In fact, Sonja embodies the film's themes better than any of the more pointed moments of political commentary. She's a single mother, raising a child in spite of the disapproval of others — a disapproval that, according to Lena's interviews, doesn't even exist, since no one is judgmental in the abstract, or else everyone knows the right answer and no one wants to admit that they still harbor sexist and unenlightened feelings. The interlude with Sonja suggests the kind of film Sjöman could have made, if he was interested: a warm and very human drama in which prosaic realities are used to illustrate and evoke more abstract political concerns. Instead, too often he approaches things from the other direction, with broad sloganeering and trite storytelling.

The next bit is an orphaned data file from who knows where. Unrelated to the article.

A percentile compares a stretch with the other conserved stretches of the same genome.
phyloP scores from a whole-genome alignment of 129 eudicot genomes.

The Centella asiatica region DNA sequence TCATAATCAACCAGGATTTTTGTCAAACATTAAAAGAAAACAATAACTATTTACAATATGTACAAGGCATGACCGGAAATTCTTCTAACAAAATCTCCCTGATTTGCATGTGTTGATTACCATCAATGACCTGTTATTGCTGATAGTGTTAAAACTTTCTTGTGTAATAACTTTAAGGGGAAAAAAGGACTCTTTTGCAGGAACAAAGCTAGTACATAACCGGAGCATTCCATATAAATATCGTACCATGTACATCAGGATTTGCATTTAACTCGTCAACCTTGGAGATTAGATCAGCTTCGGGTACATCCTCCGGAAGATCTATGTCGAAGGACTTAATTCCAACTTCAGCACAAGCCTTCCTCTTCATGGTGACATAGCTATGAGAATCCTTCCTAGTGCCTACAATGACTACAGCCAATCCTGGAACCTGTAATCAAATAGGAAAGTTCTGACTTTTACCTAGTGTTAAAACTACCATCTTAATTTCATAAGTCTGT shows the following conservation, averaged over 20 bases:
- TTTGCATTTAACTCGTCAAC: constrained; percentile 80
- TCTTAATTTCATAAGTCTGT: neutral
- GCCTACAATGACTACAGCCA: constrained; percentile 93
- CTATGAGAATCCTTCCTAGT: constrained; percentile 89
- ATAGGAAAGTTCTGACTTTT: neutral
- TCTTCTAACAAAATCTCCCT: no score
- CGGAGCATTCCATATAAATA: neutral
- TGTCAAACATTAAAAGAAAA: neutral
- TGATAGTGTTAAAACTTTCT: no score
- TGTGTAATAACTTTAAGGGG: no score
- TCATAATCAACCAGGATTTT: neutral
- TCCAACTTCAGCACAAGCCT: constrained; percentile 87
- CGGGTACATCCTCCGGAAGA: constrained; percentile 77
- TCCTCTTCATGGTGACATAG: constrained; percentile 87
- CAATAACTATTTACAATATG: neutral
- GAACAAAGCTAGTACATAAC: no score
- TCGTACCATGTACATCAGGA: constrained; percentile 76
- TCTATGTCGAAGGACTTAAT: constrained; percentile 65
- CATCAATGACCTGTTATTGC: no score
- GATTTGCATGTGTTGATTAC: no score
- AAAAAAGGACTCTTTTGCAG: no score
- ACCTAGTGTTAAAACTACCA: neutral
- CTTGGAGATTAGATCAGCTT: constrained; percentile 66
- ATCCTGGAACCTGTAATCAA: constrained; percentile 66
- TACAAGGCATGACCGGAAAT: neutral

More interesting, in a kind of anthropological way, are the film's documentary elements, in the form of Lena's probing questions about the changing attitudes towards sex, religion, gender, class equality and income gaps, prison reform, overpopulation and birth control. It's a kind of time capsule of late 60s political and social thinking, tracing both the extraordinary shifts towards more permissive ideas and the continuing retrenchment of conservatism in other areas, such as the widespread impression that no further social change is needed to achieve equality. Lena simply walks up to people — at dances, on the street, at political rallies, at church — and asks them very pointed, politically charged questions that are clearly driving at foregone conclusions even before her hapless subject answers. Her interview with a young religious man is especially so blunt that one wonders if it's staged; she's shooting fish in a barrel, asking him about sex before marriage, contraceptives and world overpopulation until the guy, in way over his head, simply stammers to a halt and admits he's stymied. Even those viewers most unsympathetic to religion — and I'd consider myself an atheist — would have to start feeling pretty bad for the guy, who's badgered with the most inane of theological paradoxes and battered into submission by Lena's smug, superior attitude. We get it, Lena, you care about world hunger and you have sex before marriage. Aren't you special?